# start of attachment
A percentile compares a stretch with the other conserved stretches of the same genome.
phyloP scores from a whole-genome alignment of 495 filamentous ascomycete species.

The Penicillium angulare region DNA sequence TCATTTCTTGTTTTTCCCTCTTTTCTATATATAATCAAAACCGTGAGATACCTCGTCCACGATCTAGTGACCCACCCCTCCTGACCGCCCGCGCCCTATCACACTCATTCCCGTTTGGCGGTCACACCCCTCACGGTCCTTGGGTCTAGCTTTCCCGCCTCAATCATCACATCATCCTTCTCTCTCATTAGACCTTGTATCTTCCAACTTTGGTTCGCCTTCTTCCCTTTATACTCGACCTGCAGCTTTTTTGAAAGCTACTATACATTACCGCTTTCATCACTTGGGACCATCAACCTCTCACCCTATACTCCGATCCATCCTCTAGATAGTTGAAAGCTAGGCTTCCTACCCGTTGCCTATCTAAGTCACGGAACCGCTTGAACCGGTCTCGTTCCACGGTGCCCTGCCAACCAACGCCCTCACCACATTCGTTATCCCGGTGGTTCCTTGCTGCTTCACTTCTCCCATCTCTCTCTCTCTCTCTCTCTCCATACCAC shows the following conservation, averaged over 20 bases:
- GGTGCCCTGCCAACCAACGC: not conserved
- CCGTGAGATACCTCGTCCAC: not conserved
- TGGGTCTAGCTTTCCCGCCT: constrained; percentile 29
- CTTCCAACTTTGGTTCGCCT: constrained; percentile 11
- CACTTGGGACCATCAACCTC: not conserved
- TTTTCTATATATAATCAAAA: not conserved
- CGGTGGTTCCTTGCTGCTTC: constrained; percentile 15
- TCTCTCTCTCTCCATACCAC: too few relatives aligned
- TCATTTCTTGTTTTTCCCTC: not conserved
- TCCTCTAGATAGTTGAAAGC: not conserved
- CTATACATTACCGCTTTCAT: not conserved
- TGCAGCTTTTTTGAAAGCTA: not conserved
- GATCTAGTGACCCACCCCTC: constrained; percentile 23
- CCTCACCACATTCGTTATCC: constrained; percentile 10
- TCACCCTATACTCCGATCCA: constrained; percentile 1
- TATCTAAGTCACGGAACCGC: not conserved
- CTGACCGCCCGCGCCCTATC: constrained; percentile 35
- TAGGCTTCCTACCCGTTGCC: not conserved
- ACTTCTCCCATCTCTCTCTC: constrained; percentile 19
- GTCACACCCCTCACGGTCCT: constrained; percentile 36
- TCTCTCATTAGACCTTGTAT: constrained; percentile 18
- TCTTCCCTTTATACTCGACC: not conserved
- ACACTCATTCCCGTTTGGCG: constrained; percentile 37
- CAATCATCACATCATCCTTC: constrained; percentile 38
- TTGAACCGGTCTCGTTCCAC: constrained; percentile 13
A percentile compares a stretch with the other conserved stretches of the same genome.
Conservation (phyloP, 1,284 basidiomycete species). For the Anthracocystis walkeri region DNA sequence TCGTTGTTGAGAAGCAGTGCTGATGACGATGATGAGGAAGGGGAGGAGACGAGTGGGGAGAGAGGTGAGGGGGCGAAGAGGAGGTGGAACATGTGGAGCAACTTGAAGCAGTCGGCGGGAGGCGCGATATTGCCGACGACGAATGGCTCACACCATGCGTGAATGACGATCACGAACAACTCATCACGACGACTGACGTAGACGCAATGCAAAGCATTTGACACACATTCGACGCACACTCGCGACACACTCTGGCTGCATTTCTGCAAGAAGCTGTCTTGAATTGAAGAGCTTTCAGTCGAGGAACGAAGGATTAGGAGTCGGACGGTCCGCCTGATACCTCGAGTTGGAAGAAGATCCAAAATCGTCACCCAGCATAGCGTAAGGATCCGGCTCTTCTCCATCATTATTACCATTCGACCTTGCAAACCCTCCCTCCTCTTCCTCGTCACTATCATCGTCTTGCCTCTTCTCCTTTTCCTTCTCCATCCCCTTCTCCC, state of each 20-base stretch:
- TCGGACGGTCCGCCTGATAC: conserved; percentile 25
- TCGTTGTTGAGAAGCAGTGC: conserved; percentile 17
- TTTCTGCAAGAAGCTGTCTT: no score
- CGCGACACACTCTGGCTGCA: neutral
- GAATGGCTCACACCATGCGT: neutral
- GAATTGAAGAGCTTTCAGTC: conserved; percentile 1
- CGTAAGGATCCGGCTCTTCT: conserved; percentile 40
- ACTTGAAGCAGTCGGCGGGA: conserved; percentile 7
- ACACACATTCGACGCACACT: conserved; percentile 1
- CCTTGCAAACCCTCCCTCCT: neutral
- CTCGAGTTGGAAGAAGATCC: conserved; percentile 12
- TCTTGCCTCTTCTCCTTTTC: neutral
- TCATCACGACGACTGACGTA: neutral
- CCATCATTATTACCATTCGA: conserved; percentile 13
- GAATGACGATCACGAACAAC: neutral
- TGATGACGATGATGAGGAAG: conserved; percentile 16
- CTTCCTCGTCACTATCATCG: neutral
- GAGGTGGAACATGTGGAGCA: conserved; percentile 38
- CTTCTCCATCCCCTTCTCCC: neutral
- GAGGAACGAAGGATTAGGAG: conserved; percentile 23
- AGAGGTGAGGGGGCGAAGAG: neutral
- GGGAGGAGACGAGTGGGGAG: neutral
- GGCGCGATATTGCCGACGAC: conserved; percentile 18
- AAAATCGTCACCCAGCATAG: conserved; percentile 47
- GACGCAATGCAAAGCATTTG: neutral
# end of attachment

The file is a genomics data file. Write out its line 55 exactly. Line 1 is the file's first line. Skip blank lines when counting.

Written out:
- GACGCAATGCAAAGCATTTG: neutral